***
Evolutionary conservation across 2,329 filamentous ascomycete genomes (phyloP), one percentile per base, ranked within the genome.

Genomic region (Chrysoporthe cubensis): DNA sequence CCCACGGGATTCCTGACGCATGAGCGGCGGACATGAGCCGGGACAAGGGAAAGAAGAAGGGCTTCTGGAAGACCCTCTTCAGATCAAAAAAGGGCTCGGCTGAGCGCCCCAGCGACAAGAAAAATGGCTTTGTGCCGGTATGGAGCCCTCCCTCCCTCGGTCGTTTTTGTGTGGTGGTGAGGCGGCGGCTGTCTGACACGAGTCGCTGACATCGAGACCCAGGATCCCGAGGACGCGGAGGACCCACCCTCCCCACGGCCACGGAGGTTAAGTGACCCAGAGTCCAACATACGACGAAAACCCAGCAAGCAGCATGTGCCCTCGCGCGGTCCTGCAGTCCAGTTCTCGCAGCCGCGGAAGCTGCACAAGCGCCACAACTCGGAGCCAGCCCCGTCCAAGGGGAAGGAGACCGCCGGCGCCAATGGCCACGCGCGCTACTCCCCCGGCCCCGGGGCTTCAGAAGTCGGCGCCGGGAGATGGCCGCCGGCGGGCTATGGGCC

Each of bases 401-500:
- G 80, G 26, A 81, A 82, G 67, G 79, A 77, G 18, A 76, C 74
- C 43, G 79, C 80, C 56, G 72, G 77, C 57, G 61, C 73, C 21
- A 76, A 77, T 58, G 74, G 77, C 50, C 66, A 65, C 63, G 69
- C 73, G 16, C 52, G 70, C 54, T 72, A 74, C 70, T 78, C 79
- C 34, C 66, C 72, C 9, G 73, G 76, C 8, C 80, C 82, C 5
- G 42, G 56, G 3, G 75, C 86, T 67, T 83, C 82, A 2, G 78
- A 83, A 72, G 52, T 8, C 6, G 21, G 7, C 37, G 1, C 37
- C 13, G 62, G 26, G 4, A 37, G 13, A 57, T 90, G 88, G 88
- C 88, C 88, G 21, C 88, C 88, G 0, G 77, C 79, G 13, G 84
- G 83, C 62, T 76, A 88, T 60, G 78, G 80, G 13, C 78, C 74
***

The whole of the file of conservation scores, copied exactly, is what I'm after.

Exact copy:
Evolutionary conservation across 2,329 filamentous ascomycete genomes (phyloP), one percentile per base, ranked within the genome.

Genomic region (Chrysoporthe cubensis): DNA sequence CCCACGGGATTCCTGACGCATGAGCGGCGGACATGAGCCGGGACAAGGGAAAGAAGAAGGGCTTCTGGAAGACCCTCTTCAGATCAAAAAAGGGCTCGGCTGAGCGCCCCAGCGACAAGAAAAATGGCTTTGTGCCGGTATGGAGCCCTCCCTCCCTCGGTCGTTTTTGTGTGGTGGTGAGGCGGCGGCTGTCTGACACGAGTCGCTGACATCGAGACCCAGGATCCCGAGGACGCGGAGGACCCACCCTCCCCACGGCCACGGAGGTTAAGTGACCCAGAGTCCAACATACGACGAAAACCCAGCAAGCAGCATGTGCCCTCGCGCGGTCCTGCAGTCCAGTTCTCGCAGCCGCGGAAGCTGCACAAGCGCCACAACTCGGAGCCAGCCCCGTCCAAGGGGAAGGAGACCGCCGGCGCCAATGGCCACGCGCGCTACTCCCCCGGCCCCGGGGCTTCAGAAGTCGGCGCCGGGAGATGGCCGCCGGCGGGCTATGGGCC

Each of bases 401-500:
- G 80, G 26, A 81, A 82, G 67, G 79, A 77, G 18, A 76, C 74
- C 43, G 79, C 80, C 56, G 72, G 77, C 57, G 61, C 73, C 21
- A 76, A 77, T 58, G 74, G 77, C 50, C 66, A 65, C 63, G 69
- C 73, G 16, C 52, G 70, C 54, T 72, A 74, C 70, T 78, C 79
- C 34, C 66, C 72, C 9, G 73, G 76, C 8, C 80, C 82, C 5
- G 42, G 56, G 3, G 75, C 86, T 67, T 83, C 82, A 2, G 78
- A 83, A 72, G 52, T 8, C 6, G 21, G 7, C 37, G 1, C 37
- C 13, G 62, G 26, G 4, A 37, G 13, A 57, T 90, G 88, G 88
- C 88, C 88, G 21, C 88, C 88, G 0, G 77, C 79, G 13, G 84
- G 83, C 62, T 76, A 88, T 60, G 78, G 80, G 13, C 78, C 74